If you’ve never done a One School, One Book campaign, it takes a little bit of coordinating but it’s really an amazing experience. For the younger grades, teachers could read chapters aloud each day, or students could watch prerecorded videos. Sometimes the authors make those available, each chapter being read out loud, or the teachers or a parent volunteer could create those videos with the read-aloud. Author visits can be done by grade level, either in person or via Zoom, depending on what your situation is.

Next, at PTO Today we’ve reimagined one of our most popular School Family Nights, and that has become the Family Tech Talk virtual edition because everyone’s on at least one device now. Being smart online, staying safe online has become an even bigger priority than before. And so the best part of this reimagined event is that the presentation is delivered by a Trend Micro internet safety expert. And so all your group needs to do is schedule the date.

All right, now that the weather is warming up, you might be looking to get outside. In many communities, COVID restrictions are also easier to deal with outside. So we’ve listed a few of those here. I’m just going to highlight a couple, you know, field day games and activities are always popular, and many of those activities can be adapted to do at home, or in small groups. Some examples include: pool noodle baseball, parachute popcorn, tug of war, and a car wash relay.

Another idea I really like is to do playground play dates by class or grade, which gives kids and their grown-ups a chance to reconnect, and the equipment is all right there. You don’t even need to bring anything extra. Popsicles are a really cheap and nice way also to provide a little treat to the people who come and they’re relatively inexpensive and they’re individually wrapped and so that’s a safe way to distribute a treat. They’re usually pretty allergy friendly, too.

For the end of this intense school year, it’s nice to give people an experience that they can remember as a positive cap to the year. These ideas have varying levels of complexity to setup, but most of them are pretty adaptable.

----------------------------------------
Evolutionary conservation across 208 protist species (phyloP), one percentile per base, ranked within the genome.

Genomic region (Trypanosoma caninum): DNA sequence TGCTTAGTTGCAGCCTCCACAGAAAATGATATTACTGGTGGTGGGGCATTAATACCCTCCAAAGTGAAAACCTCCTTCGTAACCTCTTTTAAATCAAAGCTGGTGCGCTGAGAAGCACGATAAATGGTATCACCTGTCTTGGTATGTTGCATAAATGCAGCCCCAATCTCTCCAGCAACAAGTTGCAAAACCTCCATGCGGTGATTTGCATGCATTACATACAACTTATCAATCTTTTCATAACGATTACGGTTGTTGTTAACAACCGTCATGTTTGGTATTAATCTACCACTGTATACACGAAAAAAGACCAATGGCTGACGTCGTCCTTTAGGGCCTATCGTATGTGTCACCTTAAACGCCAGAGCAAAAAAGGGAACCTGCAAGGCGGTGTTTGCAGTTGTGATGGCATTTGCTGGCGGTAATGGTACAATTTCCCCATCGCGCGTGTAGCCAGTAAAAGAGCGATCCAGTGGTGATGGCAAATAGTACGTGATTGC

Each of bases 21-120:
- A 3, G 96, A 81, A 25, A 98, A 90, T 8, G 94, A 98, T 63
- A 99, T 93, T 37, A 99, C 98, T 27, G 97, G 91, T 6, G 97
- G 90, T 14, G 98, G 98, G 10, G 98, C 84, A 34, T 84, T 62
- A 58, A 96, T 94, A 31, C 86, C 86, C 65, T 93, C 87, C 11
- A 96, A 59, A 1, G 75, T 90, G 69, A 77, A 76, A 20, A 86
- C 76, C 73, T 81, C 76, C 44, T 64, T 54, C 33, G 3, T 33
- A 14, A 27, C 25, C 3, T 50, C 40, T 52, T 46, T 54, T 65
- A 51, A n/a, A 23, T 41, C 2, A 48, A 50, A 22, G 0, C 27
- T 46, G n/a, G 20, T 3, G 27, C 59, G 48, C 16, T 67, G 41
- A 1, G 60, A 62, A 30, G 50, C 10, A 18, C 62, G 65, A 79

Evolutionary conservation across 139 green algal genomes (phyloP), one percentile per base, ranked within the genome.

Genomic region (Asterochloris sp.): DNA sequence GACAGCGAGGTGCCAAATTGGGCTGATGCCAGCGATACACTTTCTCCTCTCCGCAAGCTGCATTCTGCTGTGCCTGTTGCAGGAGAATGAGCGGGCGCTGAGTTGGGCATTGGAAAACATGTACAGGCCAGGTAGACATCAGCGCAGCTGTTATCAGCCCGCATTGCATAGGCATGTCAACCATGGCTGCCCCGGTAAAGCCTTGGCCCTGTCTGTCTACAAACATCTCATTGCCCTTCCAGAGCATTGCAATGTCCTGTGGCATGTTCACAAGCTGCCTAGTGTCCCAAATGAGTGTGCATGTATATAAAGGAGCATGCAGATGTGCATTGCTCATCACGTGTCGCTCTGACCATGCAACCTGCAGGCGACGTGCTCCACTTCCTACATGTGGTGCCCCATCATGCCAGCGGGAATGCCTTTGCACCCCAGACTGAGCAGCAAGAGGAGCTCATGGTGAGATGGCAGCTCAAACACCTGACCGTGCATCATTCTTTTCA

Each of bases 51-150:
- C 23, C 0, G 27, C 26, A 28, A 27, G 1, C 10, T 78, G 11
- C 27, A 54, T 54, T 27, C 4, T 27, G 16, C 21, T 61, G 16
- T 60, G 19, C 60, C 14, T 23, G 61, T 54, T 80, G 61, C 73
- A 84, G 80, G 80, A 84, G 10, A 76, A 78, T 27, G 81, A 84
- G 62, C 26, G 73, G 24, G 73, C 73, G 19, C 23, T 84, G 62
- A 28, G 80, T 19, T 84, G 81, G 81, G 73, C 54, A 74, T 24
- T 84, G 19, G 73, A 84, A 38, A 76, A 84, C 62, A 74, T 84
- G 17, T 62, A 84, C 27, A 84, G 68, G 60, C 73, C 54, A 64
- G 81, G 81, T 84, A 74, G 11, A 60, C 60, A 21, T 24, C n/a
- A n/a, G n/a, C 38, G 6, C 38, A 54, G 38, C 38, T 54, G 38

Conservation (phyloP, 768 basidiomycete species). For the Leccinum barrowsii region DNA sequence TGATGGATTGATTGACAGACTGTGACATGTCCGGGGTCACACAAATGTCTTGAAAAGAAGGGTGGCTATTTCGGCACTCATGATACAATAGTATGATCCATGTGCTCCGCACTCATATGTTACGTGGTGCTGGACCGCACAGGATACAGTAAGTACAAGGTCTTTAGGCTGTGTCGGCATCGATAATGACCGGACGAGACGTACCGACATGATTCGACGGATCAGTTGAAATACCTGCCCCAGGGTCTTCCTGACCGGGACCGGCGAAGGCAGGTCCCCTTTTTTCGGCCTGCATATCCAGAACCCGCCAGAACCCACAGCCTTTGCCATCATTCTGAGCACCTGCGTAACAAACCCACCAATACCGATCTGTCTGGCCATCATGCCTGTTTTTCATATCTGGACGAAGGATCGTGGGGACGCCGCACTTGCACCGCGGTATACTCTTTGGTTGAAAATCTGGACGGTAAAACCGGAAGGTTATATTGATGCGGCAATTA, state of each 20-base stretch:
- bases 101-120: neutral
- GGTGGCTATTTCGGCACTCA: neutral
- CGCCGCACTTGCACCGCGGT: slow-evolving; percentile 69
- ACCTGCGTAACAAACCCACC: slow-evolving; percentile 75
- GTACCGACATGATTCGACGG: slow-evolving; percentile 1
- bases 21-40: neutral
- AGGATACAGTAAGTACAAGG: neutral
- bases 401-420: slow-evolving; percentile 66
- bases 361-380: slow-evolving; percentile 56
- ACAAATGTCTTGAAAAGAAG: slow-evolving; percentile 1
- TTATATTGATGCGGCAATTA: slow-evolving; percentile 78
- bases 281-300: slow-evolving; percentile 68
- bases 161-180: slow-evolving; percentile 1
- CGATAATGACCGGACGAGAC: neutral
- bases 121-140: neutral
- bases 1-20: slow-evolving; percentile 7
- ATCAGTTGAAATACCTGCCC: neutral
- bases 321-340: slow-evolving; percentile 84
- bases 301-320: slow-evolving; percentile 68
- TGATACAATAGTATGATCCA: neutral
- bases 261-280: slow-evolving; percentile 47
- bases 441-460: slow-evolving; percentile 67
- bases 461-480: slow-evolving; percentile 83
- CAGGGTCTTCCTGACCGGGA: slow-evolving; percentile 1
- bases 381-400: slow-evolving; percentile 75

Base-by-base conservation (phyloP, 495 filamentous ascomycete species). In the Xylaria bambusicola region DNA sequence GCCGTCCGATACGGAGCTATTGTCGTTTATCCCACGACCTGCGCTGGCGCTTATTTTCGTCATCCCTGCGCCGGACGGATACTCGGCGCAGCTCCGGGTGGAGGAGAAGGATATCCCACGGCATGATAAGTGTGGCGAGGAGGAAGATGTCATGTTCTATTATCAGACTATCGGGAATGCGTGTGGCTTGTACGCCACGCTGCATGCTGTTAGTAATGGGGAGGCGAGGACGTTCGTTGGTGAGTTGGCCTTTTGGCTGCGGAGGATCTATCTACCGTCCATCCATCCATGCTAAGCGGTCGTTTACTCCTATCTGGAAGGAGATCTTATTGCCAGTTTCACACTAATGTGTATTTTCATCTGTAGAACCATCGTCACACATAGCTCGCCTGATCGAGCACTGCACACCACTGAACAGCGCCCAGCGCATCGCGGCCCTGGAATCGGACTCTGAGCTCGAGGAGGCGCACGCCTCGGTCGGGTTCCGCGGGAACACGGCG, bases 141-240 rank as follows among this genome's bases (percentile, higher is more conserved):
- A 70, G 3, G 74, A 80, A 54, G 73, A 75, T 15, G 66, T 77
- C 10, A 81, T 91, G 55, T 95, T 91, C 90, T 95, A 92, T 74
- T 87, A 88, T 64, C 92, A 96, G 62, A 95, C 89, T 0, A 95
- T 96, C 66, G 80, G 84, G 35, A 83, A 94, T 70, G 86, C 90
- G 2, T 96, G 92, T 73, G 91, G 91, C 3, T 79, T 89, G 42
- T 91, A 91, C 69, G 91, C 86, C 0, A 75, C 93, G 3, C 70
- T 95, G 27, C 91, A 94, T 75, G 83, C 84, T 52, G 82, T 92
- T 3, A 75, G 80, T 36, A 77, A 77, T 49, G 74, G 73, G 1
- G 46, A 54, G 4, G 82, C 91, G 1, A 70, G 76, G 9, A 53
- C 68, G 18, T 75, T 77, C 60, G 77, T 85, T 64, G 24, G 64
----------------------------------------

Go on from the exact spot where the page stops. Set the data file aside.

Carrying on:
Then let’s not forget our students who are moving up and on to another school. This might be 5th grade in your school, or it might be another grade. If a whole-school event for the end of the year isn’t possible, maybe consider scaling back and just doing something fun with the graduating class, and that might be more doable.

I mentioned before how important it is to say thank-you. So I definitely wanted to share some appreciation ideas during this presentation.

If we learned one thing during the pandemic, it’s that teachers deserve all the love we can shower on them. And so, the idea is listed here range from sentimental to tasty to functional, but all of them can work for in-person or distanced or virtual celebrations. And so we’ve put some of our favorite ones here.

And some of those same ideas work just as well for volunteer appreciation. Although often we’ll have a smaller budget to work with, but you know, a sincere appreciation, sincere expression of thanks is always welcome. And even a small gift like a logo mug is a tangible reminder of the contributions that that volunteer made.

All right. We’re almost done. On to our last topic, which is restarting for next fall.

This year was anything but normal, but we all have the benefit of some experience now and we can carry that through into next year. So if your group is looking to pick things up again after being on hold this school year, this brief to do list here should get you started.